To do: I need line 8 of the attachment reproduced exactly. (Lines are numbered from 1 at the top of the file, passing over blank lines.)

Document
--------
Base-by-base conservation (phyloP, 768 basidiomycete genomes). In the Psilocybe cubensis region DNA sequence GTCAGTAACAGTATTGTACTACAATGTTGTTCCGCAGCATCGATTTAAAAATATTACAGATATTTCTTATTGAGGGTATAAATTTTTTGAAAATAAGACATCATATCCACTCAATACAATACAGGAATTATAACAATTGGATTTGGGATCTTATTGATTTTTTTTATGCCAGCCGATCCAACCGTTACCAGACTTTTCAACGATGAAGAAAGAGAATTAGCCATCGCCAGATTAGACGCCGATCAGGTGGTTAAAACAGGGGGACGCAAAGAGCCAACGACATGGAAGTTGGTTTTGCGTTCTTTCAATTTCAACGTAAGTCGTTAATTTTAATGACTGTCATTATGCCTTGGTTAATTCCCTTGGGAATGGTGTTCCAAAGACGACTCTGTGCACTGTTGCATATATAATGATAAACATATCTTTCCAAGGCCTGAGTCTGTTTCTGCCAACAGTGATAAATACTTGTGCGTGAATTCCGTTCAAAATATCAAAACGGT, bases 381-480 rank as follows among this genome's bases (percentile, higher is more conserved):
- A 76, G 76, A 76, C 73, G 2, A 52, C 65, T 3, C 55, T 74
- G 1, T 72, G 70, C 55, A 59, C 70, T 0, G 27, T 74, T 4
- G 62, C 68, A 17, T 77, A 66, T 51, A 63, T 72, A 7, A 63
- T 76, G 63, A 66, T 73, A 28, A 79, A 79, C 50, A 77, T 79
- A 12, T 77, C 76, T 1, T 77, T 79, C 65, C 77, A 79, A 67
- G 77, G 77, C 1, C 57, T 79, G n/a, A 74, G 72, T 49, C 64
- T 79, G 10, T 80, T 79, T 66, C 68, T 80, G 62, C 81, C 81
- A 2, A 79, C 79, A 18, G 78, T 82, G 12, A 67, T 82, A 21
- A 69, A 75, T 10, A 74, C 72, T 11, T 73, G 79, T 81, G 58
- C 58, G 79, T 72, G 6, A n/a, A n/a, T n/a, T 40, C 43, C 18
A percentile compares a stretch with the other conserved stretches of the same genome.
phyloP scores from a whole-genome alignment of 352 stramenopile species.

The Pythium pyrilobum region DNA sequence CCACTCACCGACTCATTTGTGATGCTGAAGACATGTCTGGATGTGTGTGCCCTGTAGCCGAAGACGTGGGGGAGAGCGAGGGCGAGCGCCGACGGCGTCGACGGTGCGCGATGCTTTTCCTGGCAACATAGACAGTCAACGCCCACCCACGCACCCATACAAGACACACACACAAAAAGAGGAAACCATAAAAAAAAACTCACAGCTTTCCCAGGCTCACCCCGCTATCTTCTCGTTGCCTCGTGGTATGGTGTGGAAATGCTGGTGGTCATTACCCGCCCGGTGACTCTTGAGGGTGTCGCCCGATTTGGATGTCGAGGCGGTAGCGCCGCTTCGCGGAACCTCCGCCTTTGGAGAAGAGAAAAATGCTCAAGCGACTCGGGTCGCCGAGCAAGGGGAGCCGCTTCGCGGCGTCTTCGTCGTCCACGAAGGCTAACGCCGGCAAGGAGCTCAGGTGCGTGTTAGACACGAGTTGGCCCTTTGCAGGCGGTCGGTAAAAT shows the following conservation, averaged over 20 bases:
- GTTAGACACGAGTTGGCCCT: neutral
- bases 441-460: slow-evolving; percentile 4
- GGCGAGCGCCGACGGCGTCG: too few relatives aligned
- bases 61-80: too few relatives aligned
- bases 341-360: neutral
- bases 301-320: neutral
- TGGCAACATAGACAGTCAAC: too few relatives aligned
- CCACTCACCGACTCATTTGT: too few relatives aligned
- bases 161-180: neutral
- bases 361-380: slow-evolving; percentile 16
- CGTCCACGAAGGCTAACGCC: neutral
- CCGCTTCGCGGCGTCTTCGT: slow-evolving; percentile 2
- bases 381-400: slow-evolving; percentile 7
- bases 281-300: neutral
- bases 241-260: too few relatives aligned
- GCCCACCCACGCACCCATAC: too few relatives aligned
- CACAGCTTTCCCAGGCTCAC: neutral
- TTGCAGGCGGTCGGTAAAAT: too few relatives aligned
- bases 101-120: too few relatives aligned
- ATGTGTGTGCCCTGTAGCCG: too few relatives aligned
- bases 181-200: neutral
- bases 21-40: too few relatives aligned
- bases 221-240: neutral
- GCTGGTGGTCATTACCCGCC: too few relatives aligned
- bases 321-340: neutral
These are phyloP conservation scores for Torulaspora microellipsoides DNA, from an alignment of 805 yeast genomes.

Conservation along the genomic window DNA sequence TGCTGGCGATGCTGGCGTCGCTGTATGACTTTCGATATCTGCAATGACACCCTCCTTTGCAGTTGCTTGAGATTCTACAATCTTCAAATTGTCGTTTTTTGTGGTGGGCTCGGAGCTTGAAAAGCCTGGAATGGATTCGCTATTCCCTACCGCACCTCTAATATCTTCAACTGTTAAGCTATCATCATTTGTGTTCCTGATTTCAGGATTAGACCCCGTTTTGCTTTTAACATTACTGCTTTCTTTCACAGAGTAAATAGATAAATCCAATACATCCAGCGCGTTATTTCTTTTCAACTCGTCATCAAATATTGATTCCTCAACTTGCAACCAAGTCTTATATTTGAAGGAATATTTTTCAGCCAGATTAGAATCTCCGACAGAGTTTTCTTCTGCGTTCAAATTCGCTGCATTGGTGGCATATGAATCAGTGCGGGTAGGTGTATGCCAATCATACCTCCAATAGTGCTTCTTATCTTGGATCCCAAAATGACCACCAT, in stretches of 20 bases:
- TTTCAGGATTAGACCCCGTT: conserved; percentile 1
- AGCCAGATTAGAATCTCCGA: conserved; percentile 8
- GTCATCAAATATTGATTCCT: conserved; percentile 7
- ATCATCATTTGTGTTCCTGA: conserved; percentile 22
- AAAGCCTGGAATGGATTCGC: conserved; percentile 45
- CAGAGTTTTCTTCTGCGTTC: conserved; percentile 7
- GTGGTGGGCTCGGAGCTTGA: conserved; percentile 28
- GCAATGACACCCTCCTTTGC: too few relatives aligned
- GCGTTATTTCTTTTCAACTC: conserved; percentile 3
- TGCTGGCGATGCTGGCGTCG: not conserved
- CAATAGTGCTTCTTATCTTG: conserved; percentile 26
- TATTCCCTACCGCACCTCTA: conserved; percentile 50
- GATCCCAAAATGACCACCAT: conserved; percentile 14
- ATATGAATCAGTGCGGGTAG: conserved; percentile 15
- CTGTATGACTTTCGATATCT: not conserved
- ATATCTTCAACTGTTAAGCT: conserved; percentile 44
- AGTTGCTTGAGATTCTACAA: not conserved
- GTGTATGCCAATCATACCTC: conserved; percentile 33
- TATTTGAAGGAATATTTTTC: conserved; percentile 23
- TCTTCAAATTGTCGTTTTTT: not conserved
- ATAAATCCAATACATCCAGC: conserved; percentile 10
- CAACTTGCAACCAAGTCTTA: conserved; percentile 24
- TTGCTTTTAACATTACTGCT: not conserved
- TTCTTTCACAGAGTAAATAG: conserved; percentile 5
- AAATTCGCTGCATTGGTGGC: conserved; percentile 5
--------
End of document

- T 79, G 10, T 80, T 79, T 66, C 68, T 80, G 62, C 81, C 81